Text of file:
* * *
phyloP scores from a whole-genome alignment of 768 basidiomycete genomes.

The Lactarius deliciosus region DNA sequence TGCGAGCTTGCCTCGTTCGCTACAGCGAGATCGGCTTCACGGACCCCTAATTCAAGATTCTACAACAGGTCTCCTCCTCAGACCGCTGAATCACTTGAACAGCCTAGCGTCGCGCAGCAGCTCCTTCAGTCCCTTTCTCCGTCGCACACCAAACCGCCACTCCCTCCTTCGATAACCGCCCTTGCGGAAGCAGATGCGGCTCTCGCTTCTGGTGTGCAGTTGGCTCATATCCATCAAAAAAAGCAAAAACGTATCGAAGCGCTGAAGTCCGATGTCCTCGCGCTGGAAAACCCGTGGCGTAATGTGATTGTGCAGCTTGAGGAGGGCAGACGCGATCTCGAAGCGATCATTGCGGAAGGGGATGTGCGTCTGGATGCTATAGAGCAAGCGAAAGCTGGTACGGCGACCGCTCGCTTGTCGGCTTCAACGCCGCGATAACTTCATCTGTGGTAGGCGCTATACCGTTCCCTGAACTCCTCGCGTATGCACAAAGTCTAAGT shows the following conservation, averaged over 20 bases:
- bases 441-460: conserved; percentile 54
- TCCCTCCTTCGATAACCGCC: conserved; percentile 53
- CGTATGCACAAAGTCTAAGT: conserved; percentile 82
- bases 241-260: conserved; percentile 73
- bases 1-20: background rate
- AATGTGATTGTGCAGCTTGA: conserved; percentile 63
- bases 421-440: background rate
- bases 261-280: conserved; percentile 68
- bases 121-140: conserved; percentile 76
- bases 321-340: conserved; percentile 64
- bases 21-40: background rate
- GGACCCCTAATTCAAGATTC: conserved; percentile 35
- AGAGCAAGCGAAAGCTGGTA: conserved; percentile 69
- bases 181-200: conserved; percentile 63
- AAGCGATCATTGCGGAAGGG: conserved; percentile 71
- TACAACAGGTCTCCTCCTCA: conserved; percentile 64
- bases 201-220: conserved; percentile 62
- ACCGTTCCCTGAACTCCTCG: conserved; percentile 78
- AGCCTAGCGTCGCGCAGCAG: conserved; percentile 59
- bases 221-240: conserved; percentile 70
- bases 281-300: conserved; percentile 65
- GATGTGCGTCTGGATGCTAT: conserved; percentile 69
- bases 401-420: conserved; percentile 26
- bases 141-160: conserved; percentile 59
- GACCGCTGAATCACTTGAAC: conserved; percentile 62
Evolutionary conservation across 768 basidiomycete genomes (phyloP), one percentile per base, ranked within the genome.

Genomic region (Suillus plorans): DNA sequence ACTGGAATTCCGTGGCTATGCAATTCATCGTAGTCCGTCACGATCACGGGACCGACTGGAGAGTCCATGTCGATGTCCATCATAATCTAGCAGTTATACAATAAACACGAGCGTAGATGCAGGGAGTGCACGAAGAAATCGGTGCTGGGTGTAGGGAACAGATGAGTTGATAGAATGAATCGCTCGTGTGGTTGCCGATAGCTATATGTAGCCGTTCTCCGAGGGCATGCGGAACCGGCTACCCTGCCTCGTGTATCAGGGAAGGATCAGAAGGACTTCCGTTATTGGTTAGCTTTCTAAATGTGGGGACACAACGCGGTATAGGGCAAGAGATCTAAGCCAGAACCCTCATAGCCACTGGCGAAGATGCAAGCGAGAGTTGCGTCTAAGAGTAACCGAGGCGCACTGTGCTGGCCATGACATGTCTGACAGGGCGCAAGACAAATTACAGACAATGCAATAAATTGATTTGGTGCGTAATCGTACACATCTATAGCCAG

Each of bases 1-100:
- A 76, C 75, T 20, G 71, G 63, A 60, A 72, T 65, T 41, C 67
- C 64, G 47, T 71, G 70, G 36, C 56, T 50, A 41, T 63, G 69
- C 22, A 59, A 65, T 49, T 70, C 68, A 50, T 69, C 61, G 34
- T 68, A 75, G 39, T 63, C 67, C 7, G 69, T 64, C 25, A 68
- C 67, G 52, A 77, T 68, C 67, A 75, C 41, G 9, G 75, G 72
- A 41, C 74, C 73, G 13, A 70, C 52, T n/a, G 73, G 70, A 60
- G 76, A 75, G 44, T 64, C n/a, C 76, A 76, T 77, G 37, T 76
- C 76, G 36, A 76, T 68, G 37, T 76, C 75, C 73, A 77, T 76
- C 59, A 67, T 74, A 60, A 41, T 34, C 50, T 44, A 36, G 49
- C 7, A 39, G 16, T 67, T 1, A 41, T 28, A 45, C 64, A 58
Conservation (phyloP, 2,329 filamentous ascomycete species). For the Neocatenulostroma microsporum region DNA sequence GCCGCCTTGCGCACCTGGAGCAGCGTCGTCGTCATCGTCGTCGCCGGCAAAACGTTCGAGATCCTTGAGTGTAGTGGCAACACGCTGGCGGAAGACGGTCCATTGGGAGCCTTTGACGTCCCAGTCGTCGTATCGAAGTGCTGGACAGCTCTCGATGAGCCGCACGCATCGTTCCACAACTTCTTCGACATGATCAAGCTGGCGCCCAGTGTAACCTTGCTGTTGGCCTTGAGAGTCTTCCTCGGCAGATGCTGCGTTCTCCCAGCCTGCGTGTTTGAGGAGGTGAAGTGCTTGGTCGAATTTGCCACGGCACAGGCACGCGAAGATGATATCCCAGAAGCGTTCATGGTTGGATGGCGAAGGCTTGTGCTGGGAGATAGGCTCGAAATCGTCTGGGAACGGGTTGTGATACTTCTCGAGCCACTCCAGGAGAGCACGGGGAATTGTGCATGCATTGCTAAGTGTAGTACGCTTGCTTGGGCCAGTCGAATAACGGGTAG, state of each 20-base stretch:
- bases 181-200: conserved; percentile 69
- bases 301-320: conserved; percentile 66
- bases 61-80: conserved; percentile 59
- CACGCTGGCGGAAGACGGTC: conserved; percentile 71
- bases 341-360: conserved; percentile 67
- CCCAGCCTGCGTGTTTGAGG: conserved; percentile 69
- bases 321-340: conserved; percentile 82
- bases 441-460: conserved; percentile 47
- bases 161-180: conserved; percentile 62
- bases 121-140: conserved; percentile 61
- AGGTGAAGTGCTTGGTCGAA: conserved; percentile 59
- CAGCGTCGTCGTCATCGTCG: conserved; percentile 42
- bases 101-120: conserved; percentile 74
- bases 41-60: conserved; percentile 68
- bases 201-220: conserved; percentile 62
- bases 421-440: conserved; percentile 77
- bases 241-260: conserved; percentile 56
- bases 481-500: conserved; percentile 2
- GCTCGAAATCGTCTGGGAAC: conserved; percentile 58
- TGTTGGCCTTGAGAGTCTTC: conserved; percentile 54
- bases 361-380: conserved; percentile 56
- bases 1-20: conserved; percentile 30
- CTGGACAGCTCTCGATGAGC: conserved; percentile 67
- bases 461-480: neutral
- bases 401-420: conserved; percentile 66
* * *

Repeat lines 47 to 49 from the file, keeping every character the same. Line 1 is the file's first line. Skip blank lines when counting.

- CCCAGCCTGCGTGTTTGAGG: conserved; percentile 69
- bases 321-340: conserved; percentile 82
- bases 441-460: conserved; percentile 47